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Want to Avoid Living Paycheck-to-Paycheck? Here are Simple Steps to Follow

Here are some insights shared by Anne Lester, former head of retirement solutions at JP Morgan Chase
Cover Image Source: Pexels | Photo by Pixabay
Cover Image Source: Pexels | Photo by Pixabay

"Living Paycheck to paycheck" is an expression that is being increasingly used among American workers who struggle to make ends meet with rising prices outpacing their salary hikes in an uncertain economic climate. As they are unable to save anything, those living paycheck to paycheck are set to face extreme difficulties in meeting their financial obligations if they lose their job. However, there are ways in which people can improve their spending habits and stop living this way.


Anne Lester, former head of retirement solutions at JP Morgan Chase, who once lived paycheck to paycheck, shared a few things that she did to improve her financial habits with the Business Insider.

Lester advises people to be honest with themselves while determining how much they can spend every day/week or month. This would help in creating a budget and people can cut back on spending the next day/week if they end up spending a lot on a particular day or week.

The idea that paying for things can cause varying pain levels was studied by a Ph.D. student at Carnegie Mellon, Ofer Zellermayer, in the 1990s, the report said. Thus, the more uncomfortable the payment process is, people become less likely to spend money. She also recommends using checks if possible as it makes the process even more difficult.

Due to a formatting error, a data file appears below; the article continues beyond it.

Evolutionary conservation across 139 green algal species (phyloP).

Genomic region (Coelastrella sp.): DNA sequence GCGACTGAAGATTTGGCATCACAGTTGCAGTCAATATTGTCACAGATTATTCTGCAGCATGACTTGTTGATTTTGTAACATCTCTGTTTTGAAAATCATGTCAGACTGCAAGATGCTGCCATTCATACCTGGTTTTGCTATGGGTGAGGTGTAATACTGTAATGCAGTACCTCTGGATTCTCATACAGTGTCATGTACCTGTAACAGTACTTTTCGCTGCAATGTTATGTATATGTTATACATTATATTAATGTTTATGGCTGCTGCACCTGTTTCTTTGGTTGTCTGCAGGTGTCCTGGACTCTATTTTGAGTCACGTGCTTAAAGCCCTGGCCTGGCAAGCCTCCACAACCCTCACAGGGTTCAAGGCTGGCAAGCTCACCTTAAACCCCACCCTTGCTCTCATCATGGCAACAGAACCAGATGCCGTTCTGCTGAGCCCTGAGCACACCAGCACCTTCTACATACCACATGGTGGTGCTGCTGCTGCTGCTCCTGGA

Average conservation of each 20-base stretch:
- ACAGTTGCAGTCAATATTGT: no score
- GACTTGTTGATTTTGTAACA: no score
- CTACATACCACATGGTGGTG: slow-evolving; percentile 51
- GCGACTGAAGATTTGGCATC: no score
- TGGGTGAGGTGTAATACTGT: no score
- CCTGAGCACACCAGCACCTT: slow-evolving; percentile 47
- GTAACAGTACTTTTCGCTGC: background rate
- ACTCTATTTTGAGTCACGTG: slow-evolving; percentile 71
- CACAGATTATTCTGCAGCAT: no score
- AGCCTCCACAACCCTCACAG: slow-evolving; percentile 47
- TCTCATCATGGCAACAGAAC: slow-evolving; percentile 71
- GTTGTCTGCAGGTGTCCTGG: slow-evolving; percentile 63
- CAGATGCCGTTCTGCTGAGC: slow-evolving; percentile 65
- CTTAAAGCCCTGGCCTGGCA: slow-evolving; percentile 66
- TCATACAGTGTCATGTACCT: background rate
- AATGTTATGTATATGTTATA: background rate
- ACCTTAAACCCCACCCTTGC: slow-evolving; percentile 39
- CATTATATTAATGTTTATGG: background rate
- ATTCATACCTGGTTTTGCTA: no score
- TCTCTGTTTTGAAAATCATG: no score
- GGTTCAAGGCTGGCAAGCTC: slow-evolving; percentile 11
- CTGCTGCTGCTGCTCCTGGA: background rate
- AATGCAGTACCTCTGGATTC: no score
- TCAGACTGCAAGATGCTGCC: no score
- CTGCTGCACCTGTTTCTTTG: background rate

Don't enter a store or visit an online marketplace without making a list of things to buy beforehand. The rule to follow would be that if something is not on the list, it is not required and thus, it should not be bought.


That same advice goes for clothes as well. Lester says the more clothes people try the more likely they are to find them appealing which may cause them to spend more money than they intend to.

The Insider report cited a survey from C+R Research conducted in 2022, which found that the average American has a monthly subscription worth over $219. On top of that, nearly half of the respondents said they had forgotten about a subscription and were paying for something did not use. Not opting for auto-renewals can save people from spending on services they don't even use.

Lester recommends that people should reward themselves when they hit their financial goals to encourage positive reinforcement. She further urged people to pinpoint the things that are consistently derailing them from their goals and learn from their mistakes to do better in the future.

Several studies suggest that a growing number of full-time workers in the U.S. are living paycheck to paycheck. A 2023 survey conducted by found that about 78% of Americans are living this way. This was a concerning 6% increase from the previous year. One of the leading contributing factors behind people adopting this lifestyle is that the salaries of workers have not increased enough over time while inflation and cost of living have soared in the past few years.